Municipal Labor Committee et. al. decision

New York State Supreme Court Judge Lawrence Love said it right: "This is uncharted territory". 

Here are the papers in the Federal case filed by the FG Legal Group:

  1. DOE TRO Complaint
  2. DOE TRO Memo
  3. DOE TRO Order To Show Cause
  4. DOE TRO Gelormino Declaration
  5. DOE TRO Rachel Maniscalco's Declaration
  6. Amended Class Action Complaint
  7. Reply Memo (9.20.21)
For past email updates please click here.

On Monday, September 27, 2021, anyone who works for the City and does not have at least one shot of the COVID vaccine and does not have an approved exemption for health or religious reasons, will either have to take unpaid leave for a year or be terminated.

This will propel the Courts into, as Judge Love said, a new jurisdiction: having a say in what people must do to their bodies.

The individual right to freedom of choice in all matters formerly given only to medical doctors has been taken over by the  Third Branch of government.

The winners, in the short term, are the City and State governments. The long-term winners are yet to be determined. 

Betsy Combier
Editor, NYC Rubber Room Reporter
Editor, New York Court Corruption
Editor, National Public Voice
Editor, NYC Public Voice
Editor, Inside 3020-a Teacher Trials

Coronavirus Update NYC: Restraining order lifted on vaccine mandate for city teachers, staff
ABC News, Sept. 22, 2021

Vaccine Mandate for NYC Teachers, Staff Can Go Forward As Judge Lifts Restraining Order

 NBC News, September 22, 2021

The judge said he initially ordered the injunction because the city's original mandate didn't say anything about medical or religious exemptions, but said the city subsequently put out language saying nothing in the mandate would prohibit accommodations that are legally required.

A vaccine mandate for New York City's public school teachers and other staffers can go forward as planned next week, after a state judge on Wednesday lifted a temporary restraining order.

The city had announced last month that school employees would have to get at least a first dose of a coronavirus vaccine by Sept. 27, impacting about 148,000 school workers and contractors.

A coalition of city unions had filed a lawsuit against the mandate and had asked for the injunction against its implementation. State Supreme Court Justice Laurence Love put the TRO in place last week, but removed it in his ruling on Wednesday.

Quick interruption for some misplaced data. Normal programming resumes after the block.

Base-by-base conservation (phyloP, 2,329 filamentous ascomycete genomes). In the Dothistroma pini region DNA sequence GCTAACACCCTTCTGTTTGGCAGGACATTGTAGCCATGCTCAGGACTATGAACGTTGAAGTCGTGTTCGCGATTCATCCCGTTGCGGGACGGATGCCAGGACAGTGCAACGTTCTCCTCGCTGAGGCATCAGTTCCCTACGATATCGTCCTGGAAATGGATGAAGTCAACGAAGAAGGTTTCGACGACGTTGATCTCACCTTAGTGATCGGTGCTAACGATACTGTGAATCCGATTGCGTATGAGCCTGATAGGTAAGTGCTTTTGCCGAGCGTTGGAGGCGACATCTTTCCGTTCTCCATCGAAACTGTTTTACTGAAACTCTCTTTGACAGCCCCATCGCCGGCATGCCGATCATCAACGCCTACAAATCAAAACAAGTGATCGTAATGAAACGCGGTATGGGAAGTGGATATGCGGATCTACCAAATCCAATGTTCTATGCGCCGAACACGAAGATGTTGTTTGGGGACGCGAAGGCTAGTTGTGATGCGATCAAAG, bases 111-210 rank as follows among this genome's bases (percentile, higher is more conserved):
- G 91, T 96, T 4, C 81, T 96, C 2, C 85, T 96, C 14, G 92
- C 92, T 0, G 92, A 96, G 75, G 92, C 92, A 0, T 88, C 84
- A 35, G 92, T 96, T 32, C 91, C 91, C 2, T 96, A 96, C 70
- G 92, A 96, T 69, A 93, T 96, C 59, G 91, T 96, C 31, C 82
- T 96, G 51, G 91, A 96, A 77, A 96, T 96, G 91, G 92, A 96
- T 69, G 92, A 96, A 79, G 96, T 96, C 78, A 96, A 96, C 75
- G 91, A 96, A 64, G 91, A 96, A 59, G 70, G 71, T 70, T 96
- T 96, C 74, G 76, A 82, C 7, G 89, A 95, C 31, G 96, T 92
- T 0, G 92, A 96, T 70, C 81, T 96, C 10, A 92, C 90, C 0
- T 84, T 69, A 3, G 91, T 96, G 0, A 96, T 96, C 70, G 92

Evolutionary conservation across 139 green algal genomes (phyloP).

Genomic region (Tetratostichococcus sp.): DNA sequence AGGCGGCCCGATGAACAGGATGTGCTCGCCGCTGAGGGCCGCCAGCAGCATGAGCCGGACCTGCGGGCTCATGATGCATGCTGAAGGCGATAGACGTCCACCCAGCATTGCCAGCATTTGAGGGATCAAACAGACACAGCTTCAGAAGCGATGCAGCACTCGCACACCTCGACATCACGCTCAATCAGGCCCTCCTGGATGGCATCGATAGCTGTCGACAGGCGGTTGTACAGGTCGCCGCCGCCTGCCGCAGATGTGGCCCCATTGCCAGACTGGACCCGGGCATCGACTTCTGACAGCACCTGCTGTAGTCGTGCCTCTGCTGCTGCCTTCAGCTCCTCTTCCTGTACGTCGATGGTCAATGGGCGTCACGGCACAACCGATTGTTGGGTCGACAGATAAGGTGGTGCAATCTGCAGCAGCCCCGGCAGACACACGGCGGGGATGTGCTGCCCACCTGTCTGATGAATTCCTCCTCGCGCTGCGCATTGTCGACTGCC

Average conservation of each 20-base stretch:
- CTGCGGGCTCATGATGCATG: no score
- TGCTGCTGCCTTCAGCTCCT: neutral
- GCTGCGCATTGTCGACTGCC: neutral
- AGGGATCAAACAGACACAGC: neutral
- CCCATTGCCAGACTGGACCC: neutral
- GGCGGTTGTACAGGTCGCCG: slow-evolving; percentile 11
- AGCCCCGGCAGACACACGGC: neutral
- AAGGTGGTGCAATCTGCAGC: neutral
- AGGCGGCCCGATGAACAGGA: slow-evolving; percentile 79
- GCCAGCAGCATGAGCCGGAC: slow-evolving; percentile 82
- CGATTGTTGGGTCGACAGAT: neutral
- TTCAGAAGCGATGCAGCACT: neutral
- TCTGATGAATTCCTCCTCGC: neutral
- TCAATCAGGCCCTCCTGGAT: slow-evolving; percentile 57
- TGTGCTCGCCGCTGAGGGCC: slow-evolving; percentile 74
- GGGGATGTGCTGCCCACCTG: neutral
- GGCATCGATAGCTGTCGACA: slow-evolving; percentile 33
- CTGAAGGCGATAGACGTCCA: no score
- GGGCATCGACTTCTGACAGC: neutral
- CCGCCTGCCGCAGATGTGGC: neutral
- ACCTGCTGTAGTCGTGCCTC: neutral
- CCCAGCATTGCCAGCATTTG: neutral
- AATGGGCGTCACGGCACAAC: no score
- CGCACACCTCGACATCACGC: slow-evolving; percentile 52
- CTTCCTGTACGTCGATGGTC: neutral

In a statement, the Department of Education said the ruling was “a big win for New York City children and Department of Education employees. Their health and safety is at the very core of this vaccine mandate, and we are pleased the court recognized the city’s legal authority.”

The officials with the unions said they intended to continue the legal action.

“We are deeply disappointed that the temporary injunction has been lifted," Henry Garrido, executive director of DC 37, said in a statement. “This is not the end of the road and we will continue to fight for the right of workers to make their own healthcare decisions."

The president of the Municipal Labor Committee, the group that filed the lawsuit against the mandate to begin with, said in a statement that their case "has already led to progress in protecting the rights of our members, since the city – in the wake of the court’s initial issuance of the restraining order – admitted that there can be exceptions to the vaccine mandate. The court -- while lifting the restraining order -- has not made a final decision, and we are preparing additional material to support our case."

When asked for comment, the United Federation of Teachers — the largest teachers union in the city — referred to the statement made by the Municipal Labor Committee, which they are a part of.

Love said he had initially ordered the injunction because the city's original mandate didn't say anything about medical or religious exemptions, but said the city subsequently put out language saying nothing in the mandate would prohibit accommodations that are legally required.